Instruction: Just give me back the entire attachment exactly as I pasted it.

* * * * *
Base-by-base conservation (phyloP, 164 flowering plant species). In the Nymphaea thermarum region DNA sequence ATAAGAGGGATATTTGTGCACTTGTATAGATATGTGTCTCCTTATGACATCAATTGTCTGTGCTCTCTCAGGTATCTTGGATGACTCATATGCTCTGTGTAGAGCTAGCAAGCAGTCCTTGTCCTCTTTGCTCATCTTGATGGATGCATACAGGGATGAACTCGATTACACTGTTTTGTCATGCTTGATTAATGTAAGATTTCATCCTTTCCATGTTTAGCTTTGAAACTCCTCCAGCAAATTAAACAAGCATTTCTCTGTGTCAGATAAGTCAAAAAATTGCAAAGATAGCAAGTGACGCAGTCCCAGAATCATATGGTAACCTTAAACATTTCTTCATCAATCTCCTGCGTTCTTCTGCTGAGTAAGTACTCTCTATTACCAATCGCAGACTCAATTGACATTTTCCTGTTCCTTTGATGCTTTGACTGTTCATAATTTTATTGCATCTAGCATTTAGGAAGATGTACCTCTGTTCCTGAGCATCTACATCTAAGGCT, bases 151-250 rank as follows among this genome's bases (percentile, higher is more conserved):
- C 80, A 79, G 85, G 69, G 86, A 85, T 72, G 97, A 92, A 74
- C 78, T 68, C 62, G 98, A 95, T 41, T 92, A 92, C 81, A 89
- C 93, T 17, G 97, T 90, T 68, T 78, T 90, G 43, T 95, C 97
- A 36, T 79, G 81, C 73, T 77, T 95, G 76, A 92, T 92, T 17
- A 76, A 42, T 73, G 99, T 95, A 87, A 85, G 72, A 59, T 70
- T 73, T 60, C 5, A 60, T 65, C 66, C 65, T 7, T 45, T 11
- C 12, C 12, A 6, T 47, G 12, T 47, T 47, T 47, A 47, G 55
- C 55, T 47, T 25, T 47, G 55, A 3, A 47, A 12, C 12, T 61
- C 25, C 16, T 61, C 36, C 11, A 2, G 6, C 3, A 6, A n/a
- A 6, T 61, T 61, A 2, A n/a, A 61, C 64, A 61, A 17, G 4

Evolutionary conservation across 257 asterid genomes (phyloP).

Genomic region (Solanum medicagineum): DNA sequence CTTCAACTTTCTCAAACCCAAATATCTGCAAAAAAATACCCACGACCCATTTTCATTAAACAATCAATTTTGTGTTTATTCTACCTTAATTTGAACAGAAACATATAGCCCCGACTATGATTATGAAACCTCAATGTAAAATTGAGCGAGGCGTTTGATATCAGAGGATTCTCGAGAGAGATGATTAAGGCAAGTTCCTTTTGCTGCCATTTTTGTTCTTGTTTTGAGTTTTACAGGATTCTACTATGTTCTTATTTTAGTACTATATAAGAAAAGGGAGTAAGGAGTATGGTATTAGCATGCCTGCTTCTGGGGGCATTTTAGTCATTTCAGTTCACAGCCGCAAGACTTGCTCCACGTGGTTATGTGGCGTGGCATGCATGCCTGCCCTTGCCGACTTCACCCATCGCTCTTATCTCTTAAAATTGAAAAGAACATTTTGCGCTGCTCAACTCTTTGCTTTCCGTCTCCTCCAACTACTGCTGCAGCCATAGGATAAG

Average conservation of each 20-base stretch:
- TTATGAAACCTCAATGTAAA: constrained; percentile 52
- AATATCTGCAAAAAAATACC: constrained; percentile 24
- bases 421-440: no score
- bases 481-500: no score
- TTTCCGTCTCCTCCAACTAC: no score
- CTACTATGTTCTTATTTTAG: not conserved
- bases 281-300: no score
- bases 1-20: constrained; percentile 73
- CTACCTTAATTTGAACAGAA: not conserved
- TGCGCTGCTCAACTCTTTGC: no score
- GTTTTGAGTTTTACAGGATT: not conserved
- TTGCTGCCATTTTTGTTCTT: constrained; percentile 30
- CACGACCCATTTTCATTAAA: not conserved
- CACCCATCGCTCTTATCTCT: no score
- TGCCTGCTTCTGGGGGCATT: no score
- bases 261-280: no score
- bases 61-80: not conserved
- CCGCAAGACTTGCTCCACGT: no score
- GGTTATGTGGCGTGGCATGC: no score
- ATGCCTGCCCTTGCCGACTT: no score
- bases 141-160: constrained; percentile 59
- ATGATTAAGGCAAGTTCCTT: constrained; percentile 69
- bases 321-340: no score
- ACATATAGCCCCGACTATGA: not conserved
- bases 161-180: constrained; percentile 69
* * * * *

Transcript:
Base-by-base conservation (phyloP, 164 flowering plant species). In the Nymphaea thermarum region DNA sequence ATAAGAGGGATATTTGTGCACTTGTATAGATATGTGTCTCCTTATGACATCAATTGTCTGTGCTCTCTCAGGTATCTTGGATGACTCATATGCTCTGTGTAGAGCTAGCAAGCAGTCCTTGTCCTCTTTGCTCATCTTGATGGATGCATACAGGGATGAACTCGATTACACTGTTTTGTCATGCTTGATTAATGTAAGATTTCATCCTTTCCATGTTTAGCTTTGAAACTCCTCCAGCAAATTAAACAAGCATTTCTCTGTGTCAGATAAGTCAAAAAATTGCAAAGATAGCAAGTGACGCAGTCCCAGAATCATATGGTAACCTTAAACATTTCTTCATCAATCTCCTGCGTTCTTCTGCTGAGTAAGTACTCTCTATTACCAATCGCAGACTCAATTGACATTTTCCTGTTCCTTTGATGCTTTGACTGTTCATAATTTTATTGCATCTAGCATTTAGGAAGATGTACCTCTGTTCCTGAGCATCTACATCTAAGGCT, bases 151-250 rank as follows among this genome's bases (percentile, higher is more conserved):
- C 80, A 79, G 85, G 69, G 86, A 85, T 72, G 97, A 92, A 74
- C 78, T 68, C 62, G 98, A 95, T 41, T 92, A 92, C 81, A 89
- C 93, T 17, G 97, T 90, T 68, T 78, T 90, G 43, T 95, C 97
- A 36, T 79, G 81, C 73, T 77, T 95, G 76, A 92, T 92, T 17
- A 76, A 42, T 73, G 99, T 95, A 87, A 85, G 72, A 59, T 70
- T 73, T 60, C 5, A 60, T 65, C 66, C 65, T 7, T 45, T 11
- C 12, C 12, A 6, T 47, G 12, T 47, T 47, T 47, A 47, G 55
- C 55, T 47, T 25, T 47, G 55, A 3, A 47, A 12, C 12, T 61
- C 25, C 16, T 61, C 36, C 11, A 2, G 6, C 3, A 6, A n/a
- A 6, T 61, T 61, A 2, A n/a, A 61, C 64, A 61, A 17, G 4

Evolutionary conservation across 257 asterid genomes (phyloP).

Genomic region (Solanum medicagineum): DNA sequence CTTCAACTTTCTCAAACCCAAATATCTGCAAAAAAATACCCACGACCCATTTTCATTAAACAATCAATTTTGTGTTTATTCTACCTTAATTTGAACAGAAACATATAGCCCCGACTATGATTATGAAACCTCAATGTAAAATTGAGCGAGGCGTTTGATATCAGAGGATTCTCGAGAGAGATGATTAAGGCAAGTTCCTTTTGCTGCCATTTTTGTTCTTGTTTTGAGTTTTACAGGATTCTACTATGTTCTTATTTTAGTACTATATAAGAAAAGGGAGTAAGGAGTATGGTATTAGCATGCCTGCTTCTGGGGGCATTTTAGTCATTTCAGTTCACAGCCGCAAGACTTGCTCCACGTGGTTATGTGGCGTGGCATGCATGCCTGCCCTTGCCGACTTCACCCATCGCTCTTATCTCTTAAAATTGAAAAGAACATTTTGCGCTGCTCAACTCTTTGCTTTCCGTCTCCTCCAACTACTGCTGCAGCCATAGGATAAG

Average conservation of each 20-base stretch:
- TTATGAAACCTCAATGTAAA: constrained; percentile 52
- AATATCTGCAAAAAAATACC: constrained; percentile 24
- bases 421-440: no score
- bases 481-500: no score
- TTTCCGTCTCCTCCAACTAC: no score
- CTACTATGTTCTTATTTTAG: not conserved
- bases 281-300: no score
- bases 1-20: constrained; percentile 73
- CTACCTTAATTTGAACAGAA: not conserved
- TGCGCTGCTCAACTCTTTGC: no score
- GTTTTGAGTTTTACAGGATT: not conserved
- TTGCTGCCATTTTTGTTCTT: constrained; percentile 30
- CACGACCCATTTTCATTAAA: not conserved
- CACCCATCGCTCTTATCTCT: no score
- TGCCTGCTTCTGGGGGCATT: no score
- bases 261-280: no score
- bases 61-80: not conserved
- CCGCAAGACTTGCTCCACGT: no score
- GGTTATGTGGCGTGGCATGC: no score
- ATGCCTGCCCTTGCCGACTT: no score
- bases 141-160: constrained; percentile 59
- ATGATTAAGGCAAGTTCCTT: constrained; percentile 69
- bases 321-340: no score
- ACATATAGCCCCGACTATGA: not conserved
- bases 161-180: constrained; percentile 69